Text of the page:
As the DREAM Act and other legislation are brought to congress I am reminded that my existence has never been only about being undocumented; that our fight is not to “become legal” but to recognize undocumented and documented immigrants as dignified, to acknowledge their labor but more than that our worth, and to fight for justice.
For a long time I lived in the shadows, afraid to be public not only of my status but with my dreams. It’s being afraid to live or feel like justice will never be on our side.
Years back my family and I witnessed a robbery; men rushed into the store with guns and as we were about to check out, we were frozen. My dad stood alone as they asked the cashier for money. When the cops arrived we left before they asked us for our names as witnesses. It was as if we were never there. It was as if once again, we didn’t exist in that moment in time. It wasn’t until years later that a lawyer explained to my mom that we could have qualified for U-Visas. Yet because it was never written down, for the fear of our names being in a police statement or wanting to leave a traumatizing event as soon as we could.
I think there are so many instances in the lives of marginalized community where this happens but, our existence isn’t defined by others, by papers, by the history that is written over and over again by others.
I know I belong even before a pathway to citizenship.
I know my dreams are worth pursuing even with the end of DACA.
I know I exist because every fall and winter I see my breathe against the chill breeze.
I know my feelings are valid because I have felt them.
I know my truths are real, even if not everyone has witnessed the 22 years of my existence.
I know my family is living as I hear their laughter mixed with English & Spanish accents and experiences.
I know the legacy of my family, even if migration has changed the route.
My dream to become an attorney has been this dreams since I was very young. My teachers laughed and said “sure.” When I was in eighth grade that changed as I found home in hospitals, and peace with doctors and nurse. As time went on though, and I became my own advocate I realized that being the bridge and fighting for the dignity and rights of others was my true calling. My dreams include writing, being an attorney, and working in non-profit organizations that empower my community and fight for educational equity. My dreams are tied to my parents’ dreams of earning a formal education and becoming who I’ve always wanted to be.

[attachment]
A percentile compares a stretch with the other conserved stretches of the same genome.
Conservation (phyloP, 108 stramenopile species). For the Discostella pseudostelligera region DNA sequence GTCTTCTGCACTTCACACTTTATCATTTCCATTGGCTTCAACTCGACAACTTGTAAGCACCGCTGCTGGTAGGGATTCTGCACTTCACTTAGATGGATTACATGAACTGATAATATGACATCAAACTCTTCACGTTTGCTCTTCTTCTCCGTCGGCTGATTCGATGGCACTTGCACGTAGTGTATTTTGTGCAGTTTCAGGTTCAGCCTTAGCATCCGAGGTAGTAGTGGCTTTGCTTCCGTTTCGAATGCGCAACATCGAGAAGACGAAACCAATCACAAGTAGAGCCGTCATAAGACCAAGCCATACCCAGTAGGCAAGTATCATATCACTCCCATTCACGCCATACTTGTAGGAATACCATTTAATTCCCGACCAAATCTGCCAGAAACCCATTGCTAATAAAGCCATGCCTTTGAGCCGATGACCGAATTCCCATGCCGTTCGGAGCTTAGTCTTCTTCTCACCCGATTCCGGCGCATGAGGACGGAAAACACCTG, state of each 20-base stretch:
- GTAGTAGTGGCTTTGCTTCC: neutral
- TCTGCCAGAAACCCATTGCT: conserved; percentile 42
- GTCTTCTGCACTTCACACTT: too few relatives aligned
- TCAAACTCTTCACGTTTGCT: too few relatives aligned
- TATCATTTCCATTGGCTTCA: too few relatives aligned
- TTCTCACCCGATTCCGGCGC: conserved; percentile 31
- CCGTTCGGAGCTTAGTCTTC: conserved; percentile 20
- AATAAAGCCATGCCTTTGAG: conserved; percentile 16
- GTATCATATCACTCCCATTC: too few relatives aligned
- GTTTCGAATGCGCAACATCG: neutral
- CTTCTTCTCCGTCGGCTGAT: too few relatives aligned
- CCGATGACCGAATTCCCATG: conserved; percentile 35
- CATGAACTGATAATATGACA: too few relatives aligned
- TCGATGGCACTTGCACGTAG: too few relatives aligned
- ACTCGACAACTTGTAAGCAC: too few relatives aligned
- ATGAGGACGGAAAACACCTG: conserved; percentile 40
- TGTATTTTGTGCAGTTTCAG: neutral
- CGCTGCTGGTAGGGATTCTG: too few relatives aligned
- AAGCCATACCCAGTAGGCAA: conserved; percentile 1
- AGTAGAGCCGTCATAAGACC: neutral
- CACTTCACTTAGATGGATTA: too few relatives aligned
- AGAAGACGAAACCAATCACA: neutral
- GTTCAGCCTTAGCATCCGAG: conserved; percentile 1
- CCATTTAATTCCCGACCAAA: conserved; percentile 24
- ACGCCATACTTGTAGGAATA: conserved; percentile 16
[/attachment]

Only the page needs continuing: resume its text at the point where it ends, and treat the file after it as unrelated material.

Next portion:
Maybe I don’t write everyday, maybe I don’t protest or march at every event, maybe I don’t always share my story or have the perfect thing to say, and maybe I don’t understand every legislation or attend every event but my existence is resistance.
The very fact that I am alive is testament to a reason. I have a purpose and am capable of more because my parents taught me to love, to live, but most importantly to fight for what I believe in.
So today I stand tall and rise because I will resist by existing, by pursuing my dreams and becoming the person I am supposed to. Today while the DACA program may no longer exist, I choose to continue advocating for immigrants.
Today I ask you to do the same. Fight for the rights of all immigrants, because immigrant rights are human rights.